Hans Scholl, the son of Robert Scholl, the mayor of Forchtenberg, was born on 22nd September, 1918. Hans studied at the secondary school in Kunzelsau before the family moved to Ulm in 1932.
In 1933 Scholl joined the Hitler Youth. At first he was enthusiastic but, influenced by the views of his father, he became increasingly critical of Adolf Hitler and his Nazi government. In 1937 Scholl was arrested and briefly jailed after being accused of subversive activities.
After leaving school Scholl was forced to join the German Labour Service before entering the German Army. In the spring of 1939 he was allowed to begin his medical studies at the University of Munich. While at university he became interested in philosophy and was greatly influenced by one of his teachers, Kurt Huber.
In the summer of 1940 Scholl was sent as a member of the medical corps that went with the German Army invading France. Later than year he returned to Munich where he joined with Sophie Scholl, Inge Scholl, Christoph Probst, Kurt Huber, Alexander Schmorell, Willi Graf and Jugen Wittenstein to form the White Rose. The group decided to adopt the strategy of passive resistance that was being used by students fighting against racial discrimination in the United States. This included publishing leaflets calling for the restoration of democracy and social justice.
In June, 1942, Scholl, was called up as a medic during Operation Barbarossa. Scholl was accompanied by three fellow students from the University of Munich, Alexander Schmorell, Willi Graf and Jugen Wittenstein. While on duty Scholl and his friends witnessed Jews being murdered by the Schutz Staffeinel (SS) in Poland and the Soviet Union.
When Scholl returned to Germany in October, 1943, he and the White Rose began publishing leaflets about what he had seen while in duty. The leaflets were at first sent anonymously to people all over Germany. Taking the addresses from telephone directories, they tended to concentrate on mailing university lecturers and the owners of bars.
In Passive Resistance to National Socialism, published in 1943 the group explained the reasons why they had formed the White Rose group: "We want to try and show that everyone is in a position to contribute to the overthrow of the system. It can be done only by the cooperation of many convinced, energetic people - people who are agreed as to the means they must use. We have no great number of choices as to the means. The meaning and goal of passive resistance is to topple National Socialism, and in this struggle we must not recoil from our course, any action, whatever its nature. A victory of fascist Germany in this war would have immeasurable, frightful consequences."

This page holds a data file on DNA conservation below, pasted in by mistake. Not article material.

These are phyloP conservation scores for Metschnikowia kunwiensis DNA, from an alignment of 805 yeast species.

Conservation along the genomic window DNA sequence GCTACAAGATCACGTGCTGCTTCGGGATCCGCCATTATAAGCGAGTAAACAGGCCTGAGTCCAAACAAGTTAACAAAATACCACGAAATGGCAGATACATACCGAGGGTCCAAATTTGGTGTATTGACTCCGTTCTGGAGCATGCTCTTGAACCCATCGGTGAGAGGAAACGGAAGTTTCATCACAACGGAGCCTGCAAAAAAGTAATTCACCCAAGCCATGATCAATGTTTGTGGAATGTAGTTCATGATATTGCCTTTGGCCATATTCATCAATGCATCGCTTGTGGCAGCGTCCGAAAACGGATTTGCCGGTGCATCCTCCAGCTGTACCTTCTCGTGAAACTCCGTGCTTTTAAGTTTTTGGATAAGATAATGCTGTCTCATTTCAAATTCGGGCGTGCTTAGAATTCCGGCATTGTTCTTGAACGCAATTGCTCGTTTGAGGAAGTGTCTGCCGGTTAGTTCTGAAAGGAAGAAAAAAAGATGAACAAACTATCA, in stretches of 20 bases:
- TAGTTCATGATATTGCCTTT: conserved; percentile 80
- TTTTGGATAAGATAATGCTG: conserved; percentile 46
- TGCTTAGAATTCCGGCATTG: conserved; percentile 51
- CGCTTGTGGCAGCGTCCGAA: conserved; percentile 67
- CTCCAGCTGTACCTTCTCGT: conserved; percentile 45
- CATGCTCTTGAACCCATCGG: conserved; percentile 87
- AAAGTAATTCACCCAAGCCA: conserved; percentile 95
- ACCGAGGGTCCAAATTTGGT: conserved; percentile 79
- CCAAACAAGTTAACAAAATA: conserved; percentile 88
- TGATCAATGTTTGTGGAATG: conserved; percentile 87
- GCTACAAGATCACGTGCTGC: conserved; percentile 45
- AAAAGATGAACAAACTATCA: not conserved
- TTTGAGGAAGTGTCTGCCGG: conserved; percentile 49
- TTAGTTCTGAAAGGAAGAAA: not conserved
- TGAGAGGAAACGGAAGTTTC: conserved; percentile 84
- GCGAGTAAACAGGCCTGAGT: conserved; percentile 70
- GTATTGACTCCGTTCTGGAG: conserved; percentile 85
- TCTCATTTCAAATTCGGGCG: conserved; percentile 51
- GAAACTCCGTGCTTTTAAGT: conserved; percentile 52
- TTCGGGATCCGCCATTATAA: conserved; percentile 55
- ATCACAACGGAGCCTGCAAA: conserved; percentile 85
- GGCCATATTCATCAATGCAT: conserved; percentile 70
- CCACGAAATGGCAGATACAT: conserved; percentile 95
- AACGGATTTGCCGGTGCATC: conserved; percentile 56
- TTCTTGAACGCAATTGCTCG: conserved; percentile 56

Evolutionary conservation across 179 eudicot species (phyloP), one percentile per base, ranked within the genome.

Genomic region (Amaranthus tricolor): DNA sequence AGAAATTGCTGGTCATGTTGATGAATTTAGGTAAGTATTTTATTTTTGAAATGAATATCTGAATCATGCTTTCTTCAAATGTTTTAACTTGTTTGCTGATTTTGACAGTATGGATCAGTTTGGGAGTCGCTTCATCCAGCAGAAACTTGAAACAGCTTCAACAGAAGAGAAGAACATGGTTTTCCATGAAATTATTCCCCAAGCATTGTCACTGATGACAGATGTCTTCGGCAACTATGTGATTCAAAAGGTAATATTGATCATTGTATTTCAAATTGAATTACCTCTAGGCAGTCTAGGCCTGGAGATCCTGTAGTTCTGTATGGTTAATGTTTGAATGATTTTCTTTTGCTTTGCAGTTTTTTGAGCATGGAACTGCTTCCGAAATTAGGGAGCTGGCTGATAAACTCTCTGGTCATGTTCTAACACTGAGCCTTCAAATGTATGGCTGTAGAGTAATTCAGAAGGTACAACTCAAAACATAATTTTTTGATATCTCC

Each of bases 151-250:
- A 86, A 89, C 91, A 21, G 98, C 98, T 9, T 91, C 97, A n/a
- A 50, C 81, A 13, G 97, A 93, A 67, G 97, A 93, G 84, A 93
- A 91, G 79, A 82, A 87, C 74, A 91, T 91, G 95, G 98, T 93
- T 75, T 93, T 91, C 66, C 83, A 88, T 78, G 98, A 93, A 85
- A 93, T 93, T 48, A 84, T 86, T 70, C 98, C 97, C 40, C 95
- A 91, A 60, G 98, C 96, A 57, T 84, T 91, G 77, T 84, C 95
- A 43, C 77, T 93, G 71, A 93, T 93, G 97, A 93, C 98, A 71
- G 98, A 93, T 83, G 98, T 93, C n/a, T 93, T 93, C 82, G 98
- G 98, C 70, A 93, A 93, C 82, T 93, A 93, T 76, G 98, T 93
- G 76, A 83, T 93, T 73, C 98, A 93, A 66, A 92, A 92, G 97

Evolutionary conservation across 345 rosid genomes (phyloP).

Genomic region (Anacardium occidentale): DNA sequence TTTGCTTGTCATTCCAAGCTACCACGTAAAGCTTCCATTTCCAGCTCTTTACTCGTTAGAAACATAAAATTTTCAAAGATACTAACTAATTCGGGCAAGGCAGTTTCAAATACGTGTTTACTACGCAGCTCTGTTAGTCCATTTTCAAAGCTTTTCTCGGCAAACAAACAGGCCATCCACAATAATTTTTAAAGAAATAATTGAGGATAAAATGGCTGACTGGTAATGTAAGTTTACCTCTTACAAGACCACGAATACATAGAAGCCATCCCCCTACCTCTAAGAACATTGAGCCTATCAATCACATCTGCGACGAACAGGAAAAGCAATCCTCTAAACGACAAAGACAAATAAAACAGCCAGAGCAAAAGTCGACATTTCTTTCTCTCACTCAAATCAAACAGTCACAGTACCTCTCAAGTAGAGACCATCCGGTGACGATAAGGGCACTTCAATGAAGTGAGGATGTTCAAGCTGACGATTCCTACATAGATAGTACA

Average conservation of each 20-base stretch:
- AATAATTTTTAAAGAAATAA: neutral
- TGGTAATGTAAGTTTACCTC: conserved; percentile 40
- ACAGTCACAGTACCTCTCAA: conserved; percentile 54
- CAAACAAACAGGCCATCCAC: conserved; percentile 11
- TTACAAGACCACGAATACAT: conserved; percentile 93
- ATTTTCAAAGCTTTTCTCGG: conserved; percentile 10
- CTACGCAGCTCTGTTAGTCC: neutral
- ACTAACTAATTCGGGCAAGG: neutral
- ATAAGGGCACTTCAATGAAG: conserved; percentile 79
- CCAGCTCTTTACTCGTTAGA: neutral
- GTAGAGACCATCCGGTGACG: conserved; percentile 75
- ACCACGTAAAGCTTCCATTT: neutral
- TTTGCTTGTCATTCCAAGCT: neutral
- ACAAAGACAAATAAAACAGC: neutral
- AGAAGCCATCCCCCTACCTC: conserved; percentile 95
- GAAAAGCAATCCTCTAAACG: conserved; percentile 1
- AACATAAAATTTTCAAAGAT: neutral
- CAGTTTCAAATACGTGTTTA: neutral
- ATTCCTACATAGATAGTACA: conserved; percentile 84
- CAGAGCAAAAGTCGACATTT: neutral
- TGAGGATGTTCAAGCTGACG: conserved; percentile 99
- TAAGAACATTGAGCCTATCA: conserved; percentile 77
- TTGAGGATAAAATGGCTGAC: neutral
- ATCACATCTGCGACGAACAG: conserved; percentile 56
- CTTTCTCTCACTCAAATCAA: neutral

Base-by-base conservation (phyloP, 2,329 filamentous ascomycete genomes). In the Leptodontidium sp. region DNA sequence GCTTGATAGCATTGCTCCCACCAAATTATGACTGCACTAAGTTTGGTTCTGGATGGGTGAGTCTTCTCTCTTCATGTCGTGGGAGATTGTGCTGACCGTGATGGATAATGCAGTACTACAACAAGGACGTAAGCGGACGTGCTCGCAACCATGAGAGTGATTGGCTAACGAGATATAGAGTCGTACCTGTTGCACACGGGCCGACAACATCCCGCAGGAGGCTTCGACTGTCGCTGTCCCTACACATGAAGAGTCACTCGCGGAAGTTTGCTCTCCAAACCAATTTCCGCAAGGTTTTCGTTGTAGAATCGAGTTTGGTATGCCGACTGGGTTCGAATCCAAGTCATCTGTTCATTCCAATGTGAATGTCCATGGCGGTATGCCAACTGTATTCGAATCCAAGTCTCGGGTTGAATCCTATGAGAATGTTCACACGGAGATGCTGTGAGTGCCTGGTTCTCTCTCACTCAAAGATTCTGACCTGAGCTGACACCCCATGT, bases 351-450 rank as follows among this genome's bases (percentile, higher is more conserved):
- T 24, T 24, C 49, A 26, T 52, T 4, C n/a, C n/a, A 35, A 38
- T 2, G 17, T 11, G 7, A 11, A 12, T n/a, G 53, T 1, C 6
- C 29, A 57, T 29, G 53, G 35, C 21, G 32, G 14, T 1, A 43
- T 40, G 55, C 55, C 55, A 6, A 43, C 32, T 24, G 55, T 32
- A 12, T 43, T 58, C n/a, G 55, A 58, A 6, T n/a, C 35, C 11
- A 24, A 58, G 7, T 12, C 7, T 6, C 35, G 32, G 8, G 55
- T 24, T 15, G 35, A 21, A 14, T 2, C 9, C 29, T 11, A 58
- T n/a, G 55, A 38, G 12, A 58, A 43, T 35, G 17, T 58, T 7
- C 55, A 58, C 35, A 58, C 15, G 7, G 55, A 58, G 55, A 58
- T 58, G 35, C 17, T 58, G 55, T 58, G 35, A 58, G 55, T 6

The White Rose group believed that the young people of Germany had the potential to overthrow Adolf Hitler and the Nazi government. In one leaflet, Fellow Fighters in the Resistance, they wrote: "The name of Germany is dishonoured for all time if German youth does not finally rise, take revenge, smash its tormentors. Students! The German people look to us."
The White Rose group also began painting anti-Nazi slogans on the sides of houses. This included "Down With Hitler", "Hitler Mass Murderer" and "Freedom". They also painted crossed-out swastikas. Members also began leaving piles of leaflets in public places. On 18th February, Hans Scholl and Sophie Scholl began distributing the sixth leaflet produced by the White Rose group. Jakob Schmidt, a member of the Nazi Party, saw them at the University of Munich, throwing leaflets from a window of the third floor into the courtyard below. He immediately told the Gestapo and they were both arrested. They were searched and the police found a handwritten draft of another leaflet. This they matched to a letter in Scholl's flat that had been signed by Christoph Probst.
The three members of the White Rose group appeared before the People's Court judge, Roland Friesler, on 20th February. Found guilty of sedition they were executed by guillotine a few hours later. Just before he was executed Hans Scholl shouted out: "Long live freedom!"